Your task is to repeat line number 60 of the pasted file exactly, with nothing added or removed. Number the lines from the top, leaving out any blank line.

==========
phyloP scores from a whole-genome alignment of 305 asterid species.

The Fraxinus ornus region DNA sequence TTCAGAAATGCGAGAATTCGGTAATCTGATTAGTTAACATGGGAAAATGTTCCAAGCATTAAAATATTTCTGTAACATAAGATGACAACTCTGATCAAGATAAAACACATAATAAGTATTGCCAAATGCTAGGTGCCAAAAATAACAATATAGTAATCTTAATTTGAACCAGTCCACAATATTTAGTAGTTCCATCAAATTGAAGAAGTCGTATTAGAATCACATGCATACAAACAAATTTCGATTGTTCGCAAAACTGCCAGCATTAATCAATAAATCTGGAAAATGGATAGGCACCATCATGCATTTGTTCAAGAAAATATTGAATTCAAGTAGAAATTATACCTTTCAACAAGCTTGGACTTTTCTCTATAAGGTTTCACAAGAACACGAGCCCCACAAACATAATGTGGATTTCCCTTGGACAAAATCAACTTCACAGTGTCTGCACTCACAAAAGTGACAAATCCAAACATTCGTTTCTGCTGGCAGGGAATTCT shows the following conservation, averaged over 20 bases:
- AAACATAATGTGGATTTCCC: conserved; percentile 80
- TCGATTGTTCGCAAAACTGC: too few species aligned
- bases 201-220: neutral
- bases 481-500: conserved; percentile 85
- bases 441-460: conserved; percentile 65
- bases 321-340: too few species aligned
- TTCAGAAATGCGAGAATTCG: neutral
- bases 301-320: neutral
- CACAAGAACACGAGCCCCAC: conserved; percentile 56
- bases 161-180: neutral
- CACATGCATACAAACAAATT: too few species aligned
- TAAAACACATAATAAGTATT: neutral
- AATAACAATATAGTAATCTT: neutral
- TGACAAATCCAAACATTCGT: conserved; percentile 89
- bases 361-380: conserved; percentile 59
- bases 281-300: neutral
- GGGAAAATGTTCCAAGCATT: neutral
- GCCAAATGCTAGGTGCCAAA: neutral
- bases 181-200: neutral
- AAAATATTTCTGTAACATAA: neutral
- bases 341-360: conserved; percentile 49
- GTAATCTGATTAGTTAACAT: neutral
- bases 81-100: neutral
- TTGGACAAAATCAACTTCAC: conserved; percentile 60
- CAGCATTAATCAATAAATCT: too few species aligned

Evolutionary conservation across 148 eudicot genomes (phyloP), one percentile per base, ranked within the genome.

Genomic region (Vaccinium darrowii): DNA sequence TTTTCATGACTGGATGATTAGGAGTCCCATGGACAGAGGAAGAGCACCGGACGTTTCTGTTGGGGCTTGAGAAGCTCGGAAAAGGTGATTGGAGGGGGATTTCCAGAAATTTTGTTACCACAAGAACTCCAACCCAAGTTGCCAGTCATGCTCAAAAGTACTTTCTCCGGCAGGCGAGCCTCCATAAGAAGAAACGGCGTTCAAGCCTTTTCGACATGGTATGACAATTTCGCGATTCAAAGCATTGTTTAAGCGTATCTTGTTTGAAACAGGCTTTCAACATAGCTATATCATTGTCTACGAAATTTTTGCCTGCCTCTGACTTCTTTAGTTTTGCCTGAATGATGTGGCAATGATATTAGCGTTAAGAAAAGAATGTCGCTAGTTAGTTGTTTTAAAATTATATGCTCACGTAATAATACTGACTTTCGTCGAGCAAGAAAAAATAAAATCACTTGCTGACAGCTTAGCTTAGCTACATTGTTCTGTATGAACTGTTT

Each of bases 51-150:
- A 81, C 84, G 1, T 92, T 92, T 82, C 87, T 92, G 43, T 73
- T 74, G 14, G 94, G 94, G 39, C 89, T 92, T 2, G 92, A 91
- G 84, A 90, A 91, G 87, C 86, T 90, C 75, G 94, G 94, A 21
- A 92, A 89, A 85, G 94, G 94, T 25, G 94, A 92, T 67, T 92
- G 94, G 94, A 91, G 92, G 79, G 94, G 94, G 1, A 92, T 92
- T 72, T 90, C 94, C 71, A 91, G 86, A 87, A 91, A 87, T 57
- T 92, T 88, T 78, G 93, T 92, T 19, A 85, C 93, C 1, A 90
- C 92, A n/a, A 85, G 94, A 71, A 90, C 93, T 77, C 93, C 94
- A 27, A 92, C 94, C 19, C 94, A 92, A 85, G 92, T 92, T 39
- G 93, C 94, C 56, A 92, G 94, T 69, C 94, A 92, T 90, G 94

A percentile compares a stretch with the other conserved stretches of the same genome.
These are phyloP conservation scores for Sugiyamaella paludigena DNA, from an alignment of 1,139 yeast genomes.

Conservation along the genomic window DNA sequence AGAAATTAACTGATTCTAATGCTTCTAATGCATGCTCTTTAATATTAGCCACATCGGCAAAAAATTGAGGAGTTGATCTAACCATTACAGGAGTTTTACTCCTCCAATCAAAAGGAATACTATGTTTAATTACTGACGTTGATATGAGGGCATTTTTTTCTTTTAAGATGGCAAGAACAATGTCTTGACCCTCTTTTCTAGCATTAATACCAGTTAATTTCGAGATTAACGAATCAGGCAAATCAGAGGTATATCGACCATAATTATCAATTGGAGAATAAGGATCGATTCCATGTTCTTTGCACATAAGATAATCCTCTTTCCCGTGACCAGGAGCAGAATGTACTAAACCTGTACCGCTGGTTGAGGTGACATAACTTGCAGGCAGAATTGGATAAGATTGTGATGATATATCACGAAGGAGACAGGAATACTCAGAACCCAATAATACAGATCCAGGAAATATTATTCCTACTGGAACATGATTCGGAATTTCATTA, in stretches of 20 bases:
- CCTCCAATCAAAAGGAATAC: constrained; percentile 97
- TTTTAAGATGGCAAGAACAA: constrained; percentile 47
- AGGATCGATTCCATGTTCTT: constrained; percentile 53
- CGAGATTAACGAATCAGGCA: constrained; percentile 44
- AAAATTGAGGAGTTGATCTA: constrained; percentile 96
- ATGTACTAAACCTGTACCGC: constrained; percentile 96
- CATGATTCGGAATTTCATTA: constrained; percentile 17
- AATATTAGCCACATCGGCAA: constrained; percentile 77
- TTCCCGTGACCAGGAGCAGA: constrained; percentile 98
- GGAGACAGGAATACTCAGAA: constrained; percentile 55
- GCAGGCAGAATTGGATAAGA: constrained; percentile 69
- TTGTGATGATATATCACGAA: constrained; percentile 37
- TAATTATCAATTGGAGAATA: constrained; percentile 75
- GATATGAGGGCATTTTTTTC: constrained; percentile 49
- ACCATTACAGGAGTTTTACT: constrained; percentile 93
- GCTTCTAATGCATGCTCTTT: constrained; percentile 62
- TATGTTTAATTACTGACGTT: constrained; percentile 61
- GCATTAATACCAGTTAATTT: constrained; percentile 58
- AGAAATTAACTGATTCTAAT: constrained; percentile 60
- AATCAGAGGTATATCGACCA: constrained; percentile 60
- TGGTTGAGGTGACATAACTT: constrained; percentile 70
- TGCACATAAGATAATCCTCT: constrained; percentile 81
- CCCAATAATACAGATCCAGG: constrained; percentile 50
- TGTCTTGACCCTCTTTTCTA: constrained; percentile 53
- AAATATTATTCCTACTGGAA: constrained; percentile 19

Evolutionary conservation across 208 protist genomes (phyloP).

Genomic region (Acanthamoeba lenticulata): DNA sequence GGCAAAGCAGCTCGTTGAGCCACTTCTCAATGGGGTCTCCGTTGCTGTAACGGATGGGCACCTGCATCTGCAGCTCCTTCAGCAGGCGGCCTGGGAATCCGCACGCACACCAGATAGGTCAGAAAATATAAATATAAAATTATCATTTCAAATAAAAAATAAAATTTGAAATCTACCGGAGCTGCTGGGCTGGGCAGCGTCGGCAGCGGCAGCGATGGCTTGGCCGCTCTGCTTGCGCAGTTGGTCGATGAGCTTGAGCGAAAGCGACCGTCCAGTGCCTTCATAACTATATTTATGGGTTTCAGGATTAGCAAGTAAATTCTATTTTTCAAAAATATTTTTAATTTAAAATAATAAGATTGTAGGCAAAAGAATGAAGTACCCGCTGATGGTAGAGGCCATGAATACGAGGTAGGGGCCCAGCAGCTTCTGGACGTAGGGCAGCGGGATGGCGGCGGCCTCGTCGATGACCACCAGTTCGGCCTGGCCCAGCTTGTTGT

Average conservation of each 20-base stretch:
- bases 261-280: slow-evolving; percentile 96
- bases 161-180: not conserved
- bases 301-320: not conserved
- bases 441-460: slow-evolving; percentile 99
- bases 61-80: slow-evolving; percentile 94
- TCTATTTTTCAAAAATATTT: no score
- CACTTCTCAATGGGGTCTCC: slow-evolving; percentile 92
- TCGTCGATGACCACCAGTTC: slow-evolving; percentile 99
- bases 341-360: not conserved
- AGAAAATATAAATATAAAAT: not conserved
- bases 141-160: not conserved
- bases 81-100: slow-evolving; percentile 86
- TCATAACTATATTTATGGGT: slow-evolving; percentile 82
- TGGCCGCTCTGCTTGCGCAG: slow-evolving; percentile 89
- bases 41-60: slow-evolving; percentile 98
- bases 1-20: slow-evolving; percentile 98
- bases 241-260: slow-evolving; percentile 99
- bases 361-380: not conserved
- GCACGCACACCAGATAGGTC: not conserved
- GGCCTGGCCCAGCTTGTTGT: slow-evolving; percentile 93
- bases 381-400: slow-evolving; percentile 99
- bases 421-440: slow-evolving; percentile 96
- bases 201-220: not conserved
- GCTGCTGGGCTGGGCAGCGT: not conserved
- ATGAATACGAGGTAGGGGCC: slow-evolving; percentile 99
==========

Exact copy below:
- TATGTTTAATTACTGACGTT: constrained; percentile 61